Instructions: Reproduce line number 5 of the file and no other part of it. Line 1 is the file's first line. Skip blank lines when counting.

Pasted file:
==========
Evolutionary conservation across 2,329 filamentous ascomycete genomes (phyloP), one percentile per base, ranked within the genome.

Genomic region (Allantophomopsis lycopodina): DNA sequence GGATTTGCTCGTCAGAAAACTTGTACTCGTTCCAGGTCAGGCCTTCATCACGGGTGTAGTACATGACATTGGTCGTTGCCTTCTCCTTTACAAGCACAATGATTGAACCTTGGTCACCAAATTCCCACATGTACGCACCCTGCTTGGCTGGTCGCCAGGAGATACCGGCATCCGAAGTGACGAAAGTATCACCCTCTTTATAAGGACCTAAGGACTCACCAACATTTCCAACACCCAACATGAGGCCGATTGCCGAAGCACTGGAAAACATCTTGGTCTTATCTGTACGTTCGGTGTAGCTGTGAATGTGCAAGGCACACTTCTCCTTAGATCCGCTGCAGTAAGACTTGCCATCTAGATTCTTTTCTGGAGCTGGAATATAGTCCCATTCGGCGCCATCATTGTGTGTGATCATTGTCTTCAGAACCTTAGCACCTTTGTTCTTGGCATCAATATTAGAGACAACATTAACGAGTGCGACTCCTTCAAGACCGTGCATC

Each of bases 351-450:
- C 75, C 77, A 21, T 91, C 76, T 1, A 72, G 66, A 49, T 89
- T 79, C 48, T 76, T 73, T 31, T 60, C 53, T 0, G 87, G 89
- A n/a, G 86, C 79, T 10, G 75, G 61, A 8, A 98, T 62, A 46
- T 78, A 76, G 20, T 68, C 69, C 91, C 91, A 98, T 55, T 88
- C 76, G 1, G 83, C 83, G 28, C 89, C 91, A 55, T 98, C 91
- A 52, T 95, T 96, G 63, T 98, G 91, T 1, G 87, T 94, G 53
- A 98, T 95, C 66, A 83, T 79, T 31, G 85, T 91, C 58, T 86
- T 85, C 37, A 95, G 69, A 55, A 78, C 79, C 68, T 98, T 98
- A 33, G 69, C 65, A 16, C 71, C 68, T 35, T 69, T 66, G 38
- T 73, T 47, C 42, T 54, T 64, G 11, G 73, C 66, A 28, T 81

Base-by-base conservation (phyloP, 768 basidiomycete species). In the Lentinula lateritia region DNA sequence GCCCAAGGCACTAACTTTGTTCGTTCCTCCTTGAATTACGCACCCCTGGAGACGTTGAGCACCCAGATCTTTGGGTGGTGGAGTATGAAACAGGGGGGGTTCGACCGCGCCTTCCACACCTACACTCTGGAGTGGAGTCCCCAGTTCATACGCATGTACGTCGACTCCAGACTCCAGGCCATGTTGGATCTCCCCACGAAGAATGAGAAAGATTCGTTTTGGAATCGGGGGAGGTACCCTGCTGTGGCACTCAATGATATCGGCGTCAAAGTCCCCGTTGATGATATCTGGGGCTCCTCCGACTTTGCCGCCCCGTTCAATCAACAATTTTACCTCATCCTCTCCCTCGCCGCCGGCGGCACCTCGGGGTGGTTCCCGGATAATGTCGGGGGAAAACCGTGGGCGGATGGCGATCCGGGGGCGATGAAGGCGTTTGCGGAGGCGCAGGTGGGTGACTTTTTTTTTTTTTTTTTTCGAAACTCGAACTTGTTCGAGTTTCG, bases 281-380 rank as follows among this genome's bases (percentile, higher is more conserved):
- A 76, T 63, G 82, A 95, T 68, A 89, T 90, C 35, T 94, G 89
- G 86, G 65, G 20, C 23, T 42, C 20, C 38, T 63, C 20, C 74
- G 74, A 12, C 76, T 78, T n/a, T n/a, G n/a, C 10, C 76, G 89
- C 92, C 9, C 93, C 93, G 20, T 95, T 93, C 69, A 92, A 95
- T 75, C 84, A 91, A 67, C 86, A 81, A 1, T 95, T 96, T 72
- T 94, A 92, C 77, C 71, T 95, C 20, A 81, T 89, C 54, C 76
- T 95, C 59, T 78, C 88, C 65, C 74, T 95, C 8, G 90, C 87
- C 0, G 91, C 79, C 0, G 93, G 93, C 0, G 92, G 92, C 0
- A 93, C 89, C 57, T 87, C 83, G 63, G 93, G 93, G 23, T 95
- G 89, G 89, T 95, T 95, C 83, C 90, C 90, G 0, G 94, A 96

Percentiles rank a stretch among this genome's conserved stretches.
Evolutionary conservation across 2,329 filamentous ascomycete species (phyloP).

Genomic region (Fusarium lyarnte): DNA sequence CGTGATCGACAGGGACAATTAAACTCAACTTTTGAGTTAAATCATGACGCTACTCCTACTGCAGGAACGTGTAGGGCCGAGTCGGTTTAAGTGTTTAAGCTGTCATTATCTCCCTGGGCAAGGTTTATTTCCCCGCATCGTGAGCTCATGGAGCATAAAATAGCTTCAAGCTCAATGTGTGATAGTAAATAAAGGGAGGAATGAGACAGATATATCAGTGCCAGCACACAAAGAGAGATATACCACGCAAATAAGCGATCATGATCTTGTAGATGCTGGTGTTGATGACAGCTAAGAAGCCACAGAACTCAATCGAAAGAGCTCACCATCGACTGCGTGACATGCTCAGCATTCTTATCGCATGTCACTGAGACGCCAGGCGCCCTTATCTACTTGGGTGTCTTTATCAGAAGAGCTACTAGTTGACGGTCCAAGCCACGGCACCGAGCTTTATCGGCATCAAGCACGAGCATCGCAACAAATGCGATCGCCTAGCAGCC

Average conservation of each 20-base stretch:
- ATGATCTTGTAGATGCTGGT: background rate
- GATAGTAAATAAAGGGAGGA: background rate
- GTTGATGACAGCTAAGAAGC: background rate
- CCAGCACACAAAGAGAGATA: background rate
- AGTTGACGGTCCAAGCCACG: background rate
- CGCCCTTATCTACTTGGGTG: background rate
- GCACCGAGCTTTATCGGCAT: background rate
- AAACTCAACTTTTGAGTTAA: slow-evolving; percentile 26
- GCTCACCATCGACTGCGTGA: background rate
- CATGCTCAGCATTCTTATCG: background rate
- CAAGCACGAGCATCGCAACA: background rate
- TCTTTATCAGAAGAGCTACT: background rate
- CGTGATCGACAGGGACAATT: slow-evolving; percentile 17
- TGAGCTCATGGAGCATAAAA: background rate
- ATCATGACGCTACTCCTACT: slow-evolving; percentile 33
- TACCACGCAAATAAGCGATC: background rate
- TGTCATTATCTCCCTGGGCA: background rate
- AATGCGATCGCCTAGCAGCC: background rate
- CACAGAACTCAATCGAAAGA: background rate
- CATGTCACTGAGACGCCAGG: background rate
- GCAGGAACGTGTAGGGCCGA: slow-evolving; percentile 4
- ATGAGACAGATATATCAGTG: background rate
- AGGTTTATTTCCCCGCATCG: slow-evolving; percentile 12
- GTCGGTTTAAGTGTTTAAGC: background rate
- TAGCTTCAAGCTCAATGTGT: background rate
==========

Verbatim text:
- T 79, C 48, T 76, T 73, T 31, T 60, C 53, T 0, G 87, G 89